This module also aims to develop your understanding of practical design and implementation issues, such as testing and ‘Design-for-Test’. These and other topics will be reinforced by the use of real-world case examples and designs.

The commercial issues surrounding digital system realisation using a variety of technologies will be explored, with emphasis on Programmable Logic. The design of FSMs is methodically introduced and synchronous and asynchronous FSMs are covered. The Petri Net is also introduced and used to create both sequential and parallel based FSMs. All these FSM methouds are used to synthesise particular digital systems to meet required specifications.

This module will provide you with the skills you require to practice digital system design in an industrial context, making use of real-world design problems and industry standard software. Case studies, based on industrial consultancy work carried out by academic staff, will be used as examples to enhance your employability.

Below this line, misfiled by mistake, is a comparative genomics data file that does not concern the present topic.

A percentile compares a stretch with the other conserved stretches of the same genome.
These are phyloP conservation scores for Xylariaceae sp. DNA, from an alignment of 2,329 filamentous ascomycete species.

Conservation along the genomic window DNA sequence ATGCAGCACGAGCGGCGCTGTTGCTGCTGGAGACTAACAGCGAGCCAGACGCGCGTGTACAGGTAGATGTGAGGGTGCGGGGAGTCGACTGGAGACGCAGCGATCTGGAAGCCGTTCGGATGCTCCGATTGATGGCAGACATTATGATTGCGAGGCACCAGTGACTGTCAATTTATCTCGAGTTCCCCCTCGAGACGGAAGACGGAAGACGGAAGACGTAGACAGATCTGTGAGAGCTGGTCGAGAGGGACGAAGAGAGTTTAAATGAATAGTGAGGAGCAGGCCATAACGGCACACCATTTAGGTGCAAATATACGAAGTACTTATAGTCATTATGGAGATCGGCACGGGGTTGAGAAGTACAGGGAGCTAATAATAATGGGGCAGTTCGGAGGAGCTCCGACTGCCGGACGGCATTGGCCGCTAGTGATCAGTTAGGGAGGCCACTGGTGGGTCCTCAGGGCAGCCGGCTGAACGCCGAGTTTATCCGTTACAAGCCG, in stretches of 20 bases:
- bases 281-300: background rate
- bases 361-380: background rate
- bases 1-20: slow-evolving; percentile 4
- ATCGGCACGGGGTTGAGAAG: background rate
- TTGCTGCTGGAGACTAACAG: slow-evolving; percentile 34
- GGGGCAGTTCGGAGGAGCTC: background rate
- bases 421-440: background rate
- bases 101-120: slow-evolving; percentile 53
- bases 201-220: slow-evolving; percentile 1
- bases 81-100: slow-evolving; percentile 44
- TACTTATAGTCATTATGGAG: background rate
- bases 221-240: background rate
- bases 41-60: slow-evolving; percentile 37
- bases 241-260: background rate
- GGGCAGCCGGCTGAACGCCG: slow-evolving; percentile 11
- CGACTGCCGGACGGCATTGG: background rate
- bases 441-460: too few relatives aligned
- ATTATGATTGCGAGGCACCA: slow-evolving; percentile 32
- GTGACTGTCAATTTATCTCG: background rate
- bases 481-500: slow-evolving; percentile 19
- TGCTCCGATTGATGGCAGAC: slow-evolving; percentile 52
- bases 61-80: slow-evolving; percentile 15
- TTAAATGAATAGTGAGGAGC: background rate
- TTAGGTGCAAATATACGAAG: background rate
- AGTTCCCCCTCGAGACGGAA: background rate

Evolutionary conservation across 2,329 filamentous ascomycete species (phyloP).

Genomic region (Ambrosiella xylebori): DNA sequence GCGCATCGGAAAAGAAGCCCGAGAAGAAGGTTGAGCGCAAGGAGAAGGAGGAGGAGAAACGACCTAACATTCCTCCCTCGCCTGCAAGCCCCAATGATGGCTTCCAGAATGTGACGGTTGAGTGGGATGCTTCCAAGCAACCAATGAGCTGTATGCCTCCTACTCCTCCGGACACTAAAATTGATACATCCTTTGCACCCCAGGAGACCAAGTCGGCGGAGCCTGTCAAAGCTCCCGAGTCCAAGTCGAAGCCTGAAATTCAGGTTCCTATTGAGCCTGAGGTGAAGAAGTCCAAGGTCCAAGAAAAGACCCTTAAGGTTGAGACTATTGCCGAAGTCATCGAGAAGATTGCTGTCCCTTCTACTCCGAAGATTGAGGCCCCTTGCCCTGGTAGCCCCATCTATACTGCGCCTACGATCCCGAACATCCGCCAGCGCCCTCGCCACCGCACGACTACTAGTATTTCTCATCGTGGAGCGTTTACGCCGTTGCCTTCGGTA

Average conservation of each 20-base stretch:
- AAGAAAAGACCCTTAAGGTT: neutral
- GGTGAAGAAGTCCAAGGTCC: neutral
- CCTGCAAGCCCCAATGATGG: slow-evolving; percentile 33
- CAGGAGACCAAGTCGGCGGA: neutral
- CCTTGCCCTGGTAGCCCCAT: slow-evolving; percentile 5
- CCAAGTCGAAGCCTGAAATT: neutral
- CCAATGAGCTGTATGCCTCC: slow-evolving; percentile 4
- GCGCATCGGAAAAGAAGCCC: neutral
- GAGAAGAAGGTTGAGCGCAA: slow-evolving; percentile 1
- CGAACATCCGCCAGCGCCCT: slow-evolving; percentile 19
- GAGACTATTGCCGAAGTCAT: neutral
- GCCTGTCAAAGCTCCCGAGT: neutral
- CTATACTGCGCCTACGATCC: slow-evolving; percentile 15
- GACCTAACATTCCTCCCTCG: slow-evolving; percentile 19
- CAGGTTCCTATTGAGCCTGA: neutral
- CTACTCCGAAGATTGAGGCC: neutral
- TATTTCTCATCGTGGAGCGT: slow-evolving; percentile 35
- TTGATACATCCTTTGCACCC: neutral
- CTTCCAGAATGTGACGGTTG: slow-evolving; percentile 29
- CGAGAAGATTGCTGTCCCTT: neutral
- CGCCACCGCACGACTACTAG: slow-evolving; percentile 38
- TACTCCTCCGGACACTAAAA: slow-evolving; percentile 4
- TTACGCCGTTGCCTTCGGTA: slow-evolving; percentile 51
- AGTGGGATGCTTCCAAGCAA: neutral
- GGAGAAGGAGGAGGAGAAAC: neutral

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KD6029 -

Wireless and RF Systems Design (Optional, 20 Credits)

This module aims to introduce you to the theory, design and analysis of RF and wireless communication systems. Wireless communication will be delivered via two key curriculum themes of Microwave circuit design and Antenna design.

All modern high frequency mobile communication systems can be split into two distinct sections. The first key section if the design of circuitry to generate and modify the performance of RF signals. This part will be covered in the microwave circuit design part of this module and will cover the key concepts of microwave circuit design for wireless and RF systems. Once the RF signal has been generated, it must then be converted to a signal that can be transmitted through air. This is the second key concept to be covered in this module – namely antenna design. The antenna design section covers the key principles of transmitting an RF signal through free space. The antenna design topic also examines the key concepts of antenna design related to modern communication systems, including mobile telephone systems from 1G to 4G.

Two key areas within these two topics are identified: